Judge Olga Egorova: Mokhnatkin’s Punishment is Proportional to the Crime and does not Qualify for a Reduction

posted 7 Jun 2011, 14:43 by Rights in Russia   [ updated 7 Jun 2011, 14:44 ]
Source: hro.org (info), 07/06/11
Chair of Moscow City Court Olga Egorova has refused to quash the decision of Moscow City Court upholding the sentence passed by the city’s Tver District Court on 9 June 2010 in relation to Sergei Mokhnatkin as lawful, well-grounded and just.
As the Public Verdict Foundation reports, according to Olga Egorova the punishment given to Sergei Mokhnatkin, who was found guilty of using force against a police officer and sentenced to two years and six months in a general regime penal colony, was in accordance with the law, taking into account the character and degree of danger to the public of the act that was committed. The evidence of police officers gives no room for doubt, and the punishment does not qualify for a reduction, the chair of Moscow City Court concluded.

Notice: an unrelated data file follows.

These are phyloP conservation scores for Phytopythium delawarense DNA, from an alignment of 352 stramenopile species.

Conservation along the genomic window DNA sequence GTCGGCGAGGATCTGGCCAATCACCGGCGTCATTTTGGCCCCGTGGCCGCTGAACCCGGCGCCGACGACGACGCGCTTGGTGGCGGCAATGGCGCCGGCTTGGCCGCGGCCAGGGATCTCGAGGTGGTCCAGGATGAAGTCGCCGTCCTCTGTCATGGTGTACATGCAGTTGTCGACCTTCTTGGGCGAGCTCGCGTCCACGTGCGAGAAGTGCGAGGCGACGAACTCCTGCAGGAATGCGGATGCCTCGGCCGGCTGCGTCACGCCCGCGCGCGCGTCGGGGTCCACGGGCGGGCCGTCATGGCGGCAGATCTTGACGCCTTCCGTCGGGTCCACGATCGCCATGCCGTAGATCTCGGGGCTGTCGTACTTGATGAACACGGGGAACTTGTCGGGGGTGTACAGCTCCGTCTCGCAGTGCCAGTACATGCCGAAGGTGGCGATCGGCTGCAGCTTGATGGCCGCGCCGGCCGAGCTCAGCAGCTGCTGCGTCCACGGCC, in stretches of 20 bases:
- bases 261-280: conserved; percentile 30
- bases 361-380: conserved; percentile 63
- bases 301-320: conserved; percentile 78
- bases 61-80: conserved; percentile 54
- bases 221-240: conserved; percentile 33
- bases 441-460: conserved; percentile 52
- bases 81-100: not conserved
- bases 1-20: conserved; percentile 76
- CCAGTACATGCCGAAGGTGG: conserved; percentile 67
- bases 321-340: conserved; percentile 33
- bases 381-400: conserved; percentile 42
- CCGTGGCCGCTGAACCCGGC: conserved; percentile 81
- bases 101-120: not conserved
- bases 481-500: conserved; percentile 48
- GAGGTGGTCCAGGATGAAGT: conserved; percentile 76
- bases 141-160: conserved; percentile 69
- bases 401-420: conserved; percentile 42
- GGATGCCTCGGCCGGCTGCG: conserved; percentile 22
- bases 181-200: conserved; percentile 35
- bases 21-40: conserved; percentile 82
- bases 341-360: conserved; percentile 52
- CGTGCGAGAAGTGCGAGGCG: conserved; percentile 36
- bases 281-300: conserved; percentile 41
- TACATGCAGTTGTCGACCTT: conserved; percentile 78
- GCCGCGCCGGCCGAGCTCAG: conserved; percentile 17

Sergei Mokhnatkin was detained by police officers on Triumphal Square on 31 December 2009 during a rally in support of Article 31 of the Constitution. In Sergei Mokhnatkin’s words, he was not a participant in the rally, but, he was as walking by, took the part of an elderly demonstrator whom police were arresting in a rough manner. Witnesses say that in the police bus in which Sergei Mokhnatkin was placed, he was beaten by police officers. In the opinion of doctors of the trauma department of Moscow Polyclinic No. 137, Sergei Mokhnatkin had numerous soft-tissue injuries to the head.
In his appeal to the Public Verdict Foundation, Sergei Mokhnatkin asked for legal assistance to defend his violated rights. As examples of violations, Sergei Mokhnatkin referred to the refusal by prosecutors, both at district and city levels, to consider his complaint that law enforcement officers unlawfully used physical force against him on 31 December 2009 and should be prosecuted.
According to Sergei Mokhnatkin, the investigation into the case against him was poorly conducted and lacked objectivity, with a clear bias in favour of the prosecutors. This is shown, he believes, among other things by the fact that while there was a great number of independent witnesses of what had occurred, none of them were not questioned. Moreover, the case materials only contain evidence given by police officers who are interested parties.
For more information about the case of Sergei Mokhnatkin, please visit the website of the Public Verdict Foundation: http://www.publicverdict.ru/topics/cases/8491/1159.html.
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Rights in Russia,
7 Jun 2011, 14:43
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